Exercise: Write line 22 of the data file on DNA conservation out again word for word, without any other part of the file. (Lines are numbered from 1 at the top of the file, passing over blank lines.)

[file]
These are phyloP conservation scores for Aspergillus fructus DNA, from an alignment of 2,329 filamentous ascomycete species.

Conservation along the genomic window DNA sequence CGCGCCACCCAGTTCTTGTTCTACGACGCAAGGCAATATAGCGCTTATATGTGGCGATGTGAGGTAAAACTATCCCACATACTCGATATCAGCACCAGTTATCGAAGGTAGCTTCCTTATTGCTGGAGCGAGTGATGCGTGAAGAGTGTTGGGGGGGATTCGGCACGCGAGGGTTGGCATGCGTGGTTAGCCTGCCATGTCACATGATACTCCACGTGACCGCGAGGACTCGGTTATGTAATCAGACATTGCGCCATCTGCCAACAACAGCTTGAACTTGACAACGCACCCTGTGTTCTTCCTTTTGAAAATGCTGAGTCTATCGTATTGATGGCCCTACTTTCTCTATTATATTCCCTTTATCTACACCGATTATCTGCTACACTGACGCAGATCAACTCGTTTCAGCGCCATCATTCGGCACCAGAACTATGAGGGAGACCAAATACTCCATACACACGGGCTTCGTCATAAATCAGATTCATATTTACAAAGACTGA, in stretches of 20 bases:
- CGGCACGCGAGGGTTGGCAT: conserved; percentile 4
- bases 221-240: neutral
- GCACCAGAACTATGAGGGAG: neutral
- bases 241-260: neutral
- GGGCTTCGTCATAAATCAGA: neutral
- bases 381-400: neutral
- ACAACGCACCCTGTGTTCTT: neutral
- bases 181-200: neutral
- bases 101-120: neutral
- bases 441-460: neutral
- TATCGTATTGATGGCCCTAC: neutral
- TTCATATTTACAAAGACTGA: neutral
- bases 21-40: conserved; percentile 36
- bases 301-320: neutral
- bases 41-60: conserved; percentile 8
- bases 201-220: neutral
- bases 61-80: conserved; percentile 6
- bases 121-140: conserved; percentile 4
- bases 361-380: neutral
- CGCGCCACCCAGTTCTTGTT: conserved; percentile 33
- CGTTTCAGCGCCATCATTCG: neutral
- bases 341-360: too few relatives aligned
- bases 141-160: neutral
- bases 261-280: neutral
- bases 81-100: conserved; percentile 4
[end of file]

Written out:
- CGCGCCACCCAGTTCTTGTT: conserved; percentile 33